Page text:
Speaking at Mokuaikaua Church – Kailua-Kona


The basalt stone arch entrance to the Mokuaikaua church is dedicated to Henry Opukaha‘ia and was completed in 1910, the year marking the formation of the American Board of Commissioners for Foreign Missions, the Congregational Church organization that sent out the Sandwich Islands Mission to Hawai‘i in 1819. A bronze plaque marking the dedication is visible at the top left side of the archway.

Pastor David de Carvalho of the historic Mokuaikaua Church on the waterfont in Kailua-Kona on Hawai‘i Island has graciously asked me to speak about Opukaha‘ia in relation to the landmark “First Christian Church” in Hawai‘i. I will be speaking at the Sunday, April 17 worship services set for 9 a.m. and 11 a.m. Church historian Yolanda Olson is assisting me with research for the talk. Yolanda provides free tours of the Mokuaikaua Church at 12:15 p.m. on Sundays. I will be signing books following the services. My book is also available online at amazon.com

Opukaha‘ia – the Musical Drama

Henry-Opukahaia-Poster3-663x1024Renowned Hawaiian Christian musician, composer and singer Randy Hongo’s“Glory in His Soul: A Musical Drama about the life of Henry Opukaha‘ia” is being performed at Kalihi Union Church in Honolulu. The performances are set for the Sunday worship services on April 17 at 7:15 and 10:45 a.m., and on Saturday, April 23 and Sunday, April 24, both evenings at 6:00 p.m. I will be in Honolulu to sign copies of my book The Providential Life & Heritage of Henry Obookiah at the April 23-24 performances. Proceeds from 20 books will go to the music foundation started by Randy and his wife Gay. Opukaha‘ia’s ohana from Hilo will be at the performance too. Copies of my book are also available at the Mission House Museum gift shop, at Native Books, and at the Logos Christian bookstore in Honolulu, plus online at amazon.co


Hana Hou Tour


Deborah Li‘ikapeka Lee of Hilo (right) holds a maile lei sent especially over from Kaua‘i to be placed at the ‘Opukaha‘ia Memorial Chapel at Punalu‘u Beach on Monday, February 15. She is accompanied by her cousin Cynthia Lehua Nani Ho‘omanawanui-Akimseu, also of Hilo. Deborah and Cynthia are both lineal descendants of ‘Opukaha‘ia. They took part in the Hana Hou Christian Heritage Tour. In 1993 Deborah fulfilled her vision of returning the remains of ‘Opukaha‘ia from his grave site in Cornwall, Connecticut back to his home island. Photo by Chris Cook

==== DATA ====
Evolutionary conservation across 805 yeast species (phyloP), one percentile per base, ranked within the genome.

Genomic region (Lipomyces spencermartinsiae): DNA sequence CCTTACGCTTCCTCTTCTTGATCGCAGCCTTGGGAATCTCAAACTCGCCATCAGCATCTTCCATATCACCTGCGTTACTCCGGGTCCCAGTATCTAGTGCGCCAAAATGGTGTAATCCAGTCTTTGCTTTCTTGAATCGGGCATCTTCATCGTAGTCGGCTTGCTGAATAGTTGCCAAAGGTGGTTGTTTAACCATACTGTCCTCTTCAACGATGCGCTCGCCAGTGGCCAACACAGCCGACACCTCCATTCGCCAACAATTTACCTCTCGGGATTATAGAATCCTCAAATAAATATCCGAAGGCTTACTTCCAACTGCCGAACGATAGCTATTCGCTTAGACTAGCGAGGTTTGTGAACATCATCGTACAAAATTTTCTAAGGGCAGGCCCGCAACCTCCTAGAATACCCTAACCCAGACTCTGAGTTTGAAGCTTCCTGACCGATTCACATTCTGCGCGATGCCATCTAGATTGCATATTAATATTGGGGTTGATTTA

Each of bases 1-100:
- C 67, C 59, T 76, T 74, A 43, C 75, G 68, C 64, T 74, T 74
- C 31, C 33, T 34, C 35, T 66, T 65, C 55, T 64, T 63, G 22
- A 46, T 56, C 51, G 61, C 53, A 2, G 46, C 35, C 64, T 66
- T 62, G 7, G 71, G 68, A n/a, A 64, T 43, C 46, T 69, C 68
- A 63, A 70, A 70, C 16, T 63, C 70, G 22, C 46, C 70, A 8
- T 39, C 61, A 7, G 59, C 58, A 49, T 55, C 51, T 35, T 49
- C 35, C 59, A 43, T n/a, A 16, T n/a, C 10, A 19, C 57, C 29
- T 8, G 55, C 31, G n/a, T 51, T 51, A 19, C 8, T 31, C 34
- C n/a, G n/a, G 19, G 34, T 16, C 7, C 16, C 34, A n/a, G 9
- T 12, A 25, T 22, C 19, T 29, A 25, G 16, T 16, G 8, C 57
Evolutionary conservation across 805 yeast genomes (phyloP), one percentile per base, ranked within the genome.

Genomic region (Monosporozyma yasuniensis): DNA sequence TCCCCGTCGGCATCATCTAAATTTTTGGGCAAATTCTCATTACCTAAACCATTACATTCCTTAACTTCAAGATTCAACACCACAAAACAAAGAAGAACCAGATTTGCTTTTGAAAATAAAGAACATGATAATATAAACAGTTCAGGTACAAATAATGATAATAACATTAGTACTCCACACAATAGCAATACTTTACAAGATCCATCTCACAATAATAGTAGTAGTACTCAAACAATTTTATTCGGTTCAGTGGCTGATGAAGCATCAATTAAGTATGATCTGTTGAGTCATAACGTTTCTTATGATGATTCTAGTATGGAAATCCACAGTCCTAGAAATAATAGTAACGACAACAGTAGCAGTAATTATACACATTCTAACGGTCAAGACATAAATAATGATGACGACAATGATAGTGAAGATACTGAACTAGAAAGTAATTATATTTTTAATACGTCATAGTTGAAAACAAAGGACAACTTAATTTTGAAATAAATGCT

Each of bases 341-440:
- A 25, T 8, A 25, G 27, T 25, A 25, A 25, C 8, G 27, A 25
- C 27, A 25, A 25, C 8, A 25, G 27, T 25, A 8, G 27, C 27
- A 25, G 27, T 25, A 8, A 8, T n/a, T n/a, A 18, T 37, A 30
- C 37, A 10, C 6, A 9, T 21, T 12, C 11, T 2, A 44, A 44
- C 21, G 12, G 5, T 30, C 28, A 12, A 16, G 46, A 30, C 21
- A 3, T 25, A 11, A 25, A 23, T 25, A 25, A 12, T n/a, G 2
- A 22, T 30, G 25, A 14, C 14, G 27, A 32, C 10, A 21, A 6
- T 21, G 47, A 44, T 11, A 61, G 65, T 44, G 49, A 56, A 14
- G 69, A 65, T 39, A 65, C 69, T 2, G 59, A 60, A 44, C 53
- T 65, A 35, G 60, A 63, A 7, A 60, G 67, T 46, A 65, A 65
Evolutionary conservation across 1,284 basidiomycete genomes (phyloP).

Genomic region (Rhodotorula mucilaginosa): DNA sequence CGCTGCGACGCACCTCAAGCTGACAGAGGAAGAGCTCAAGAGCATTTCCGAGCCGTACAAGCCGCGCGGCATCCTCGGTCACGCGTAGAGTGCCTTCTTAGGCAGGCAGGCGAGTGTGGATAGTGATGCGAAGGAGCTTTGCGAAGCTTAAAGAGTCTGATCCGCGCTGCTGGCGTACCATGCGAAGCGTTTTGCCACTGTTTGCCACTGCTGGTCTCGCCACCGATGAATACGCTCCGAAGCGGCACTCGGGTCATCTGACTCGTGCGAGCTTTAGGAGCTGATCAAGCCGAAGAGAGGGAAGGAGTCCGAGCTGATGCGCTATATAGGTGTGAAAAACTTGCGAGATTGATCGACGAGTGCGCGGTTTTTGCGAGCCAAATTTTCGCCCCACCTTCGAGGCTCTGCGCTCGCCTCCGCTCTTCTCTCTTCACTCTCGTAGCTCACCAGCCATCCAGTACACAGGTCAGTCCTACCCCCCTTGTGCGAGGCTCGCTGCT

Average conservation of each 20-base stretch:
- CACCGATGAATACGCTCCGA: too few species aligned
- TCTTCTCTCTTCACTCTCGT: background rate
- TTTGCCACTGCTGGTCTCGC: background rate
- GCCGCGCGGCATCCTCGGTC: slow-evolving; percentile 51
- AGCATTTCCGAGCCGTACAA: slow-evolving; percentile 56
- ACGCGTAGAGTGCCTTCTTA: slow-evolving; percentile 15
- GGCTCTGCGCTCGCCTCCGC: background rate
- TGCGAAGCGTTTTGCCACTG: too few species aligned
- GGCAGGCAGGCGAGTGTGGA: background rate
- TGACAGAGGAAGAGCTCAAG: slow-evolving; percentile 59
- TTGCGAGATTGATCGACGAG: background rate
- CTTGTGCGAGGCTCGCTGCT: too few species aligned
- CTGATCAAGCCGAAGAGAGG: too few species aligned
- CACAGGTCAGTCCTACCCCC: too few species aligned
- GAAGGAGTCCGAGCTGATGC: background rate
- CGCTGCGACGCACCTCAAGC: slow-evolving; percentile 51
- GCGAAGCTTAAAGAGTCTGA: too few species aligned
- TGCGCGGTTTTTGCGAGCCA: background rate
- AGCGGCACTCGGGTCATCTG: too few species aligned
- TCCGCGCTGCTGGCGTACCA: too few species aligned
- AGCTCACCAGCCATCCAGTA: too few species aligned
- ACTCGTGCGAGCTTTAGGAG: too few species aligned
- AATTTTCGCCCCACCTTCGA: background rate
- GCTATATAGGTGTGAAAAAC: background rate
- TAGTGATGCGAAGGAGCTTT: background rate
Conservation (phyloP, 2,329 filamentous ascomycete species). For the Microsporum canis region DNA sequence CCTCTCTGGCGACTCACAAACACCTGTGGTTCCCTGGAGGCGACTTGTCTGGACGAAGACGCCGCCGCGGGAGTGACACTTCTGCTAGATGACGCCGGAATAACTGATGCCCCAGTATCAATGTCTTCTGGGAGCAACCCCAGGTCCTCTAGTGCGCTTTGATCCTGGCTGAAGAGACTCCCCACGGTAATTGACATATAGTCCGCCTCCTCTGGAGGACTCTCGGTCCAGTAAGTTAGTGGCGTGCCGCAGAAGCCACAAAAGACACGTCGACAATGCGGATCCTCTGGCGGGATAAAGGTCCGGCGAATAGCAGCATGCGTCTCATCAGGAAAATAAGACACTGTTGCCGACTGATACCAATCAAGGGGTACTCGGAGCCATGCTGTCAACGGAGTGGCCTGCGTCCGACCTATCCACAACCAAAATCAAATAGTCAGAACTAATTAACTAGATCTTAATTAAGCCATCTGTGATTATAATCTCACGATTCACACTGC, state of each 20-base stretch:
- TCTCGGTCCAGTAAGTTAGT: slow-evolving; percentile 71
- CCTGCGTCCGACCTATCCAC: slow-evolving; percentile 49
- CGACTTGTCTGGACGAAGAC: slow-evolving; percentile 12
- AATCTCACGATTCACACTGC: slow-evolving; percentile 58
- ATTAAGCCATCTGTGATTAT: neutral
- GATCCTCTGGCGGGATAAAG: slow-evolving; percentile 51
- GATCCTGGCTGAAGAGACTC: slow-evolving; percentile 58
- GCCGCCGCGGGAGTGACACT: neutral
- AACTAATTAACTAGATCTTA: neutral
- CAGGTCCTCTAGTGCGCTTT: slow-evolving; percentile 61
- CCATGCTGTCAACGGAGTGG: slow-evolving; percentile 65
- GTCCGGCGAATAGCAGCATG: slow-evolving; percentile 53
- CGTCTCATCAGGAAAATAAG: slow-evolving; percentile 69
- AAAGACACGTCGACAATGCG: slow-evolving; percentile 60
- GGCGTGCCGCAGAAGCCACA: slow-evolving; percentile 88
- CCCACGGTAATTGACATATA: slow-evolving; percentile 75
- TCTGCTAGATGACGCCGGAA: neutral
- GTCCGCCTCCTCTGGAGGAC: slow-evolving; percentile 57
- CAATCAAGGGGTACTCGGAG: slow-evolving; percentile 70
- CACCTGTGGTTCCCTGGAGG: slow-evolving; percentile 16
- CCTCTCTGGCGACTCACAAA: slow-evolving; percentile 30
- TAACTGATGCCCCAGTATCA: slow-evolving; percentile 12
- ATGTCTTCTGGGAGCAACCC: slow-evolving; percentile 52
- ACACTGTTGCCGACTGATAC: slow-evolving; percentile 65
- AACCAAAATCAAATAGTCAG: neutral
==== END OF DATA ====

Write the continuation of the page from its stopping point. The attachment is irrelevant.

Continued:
I served as an interpretive guide on Dave and Cheryl Buehling’s first Hana Hou Christian Heritage Tour held on the Island of Hawai‘i Saturday, February 13 through Tuesday, February 16. The tour focused on the Hawai‘i side of the life of ‘Opukaha‘ia. A group of 24 visitors from the Mainland flew into Kailua-Kona to join the tour. Local participants also joined the tour. Stops spread across four days included the Kahikolu Church overlooking Kealakekua Bay, the Hikiau Heiau and the supposed site of ‘Opukaha‘ia’s altar located alongside the heiau, the ‘Opukaha‘ia chapel overlooking Punalu‘u Beach in Ka‘u (nearby Henry’s home village of Ninole), Volcano National Park where Mary Boyd told the story of Kapiolani defying the volcano goddess Pele, and a final day at the historic Haili Church in Hilo, a church which once counted a congregation of over 12,000 Native Hawaiians during Hawai‘i’s Great Awakening in the late 1830s and early 1840s.


The Hana Hou Christian Heritage Tour led by Dave and Cheryl Buehling gathered at the ‘Opukaha‘ia Memorial Chapel at Punalu‘u Beach on Monday, February 15. Tour member traveled to Hawai‘i Island from across the Mainland and were joined by local residents. (Dave Buehling photo)

For more information go to the Ka‘u Calendar News Briefs.

Hana Hou Tour coming to Big Island

I am joining Dave Buehring’s Hana Hou Christian Heritage Tour on the Big Island from Saturday, February 13-16, 2016. I will be an interpretive guide for the visitors from the Mainland coming to Hawai‘i to visit key sites in the life of Opukaha‘ia. Opukaha‘ia’s descendant Deborah Lee, who led in the return of Henry’s remains in 1993, will also being serving as interpretive guide on the tour.

Local residents are invited to join the tour. Go to www.hanahou.info for more information. Those accompanying the tour are asked to share in covering the costs for the joint meals being provided.

The tour schedule includes a visit to Hikiau Heiau on the shore of Kealakekua Bay and Henry’s grave site at the Kahikolu (Trinity) Church on Saturday, February 13.

Plymouth Rock of Hawaii thumbnailOn Sunday, February 14 the tour moves to the Mokuaikaua Church, home of Hawai‘i’s oldest existing Protestant church, and a look at the Plymouth Rock of Hawai‘i sign at the Kona Pier. I helped write the text of the new sign, posted to mark the 195th anniversary of the Mokuaikaua Church. Will be interesting to see the historic signage in person.

On Monday, February 15 we head to Punalu‘u Beach in Ka‘u to visit the chapel dedicated to Henry. His birthplace and childhood home were at Ninole, the land section on the south end of Punalu‘u Beach. Then the tour bus will travel north to Volcano National Park to revisit the site of early Native Hawaiian Christian and alibi Kapiolani’s defiance of the goddess Pele in the  1820s.

Tuesday, February 16 the tour ends at Haili Church in downtown Hilo. Here I will join Deborah Lee at her family’s home church when we join a panel discussion on the impact of the American Protestant Mission in Hawai‘i. The roots of the Haili Church go back to Hawai‘i’s Great Awakening in the late 1830s. The Rev. Titus Coan from Connecticut led the Sandwich Islands Mission station in those days. Native Hawaiian became Christians by the hundreds and thousands in the late 1830s, and the Hilo congregation grew to about 12,000; the church was declared to have the largest congregation in the entire Protestant world.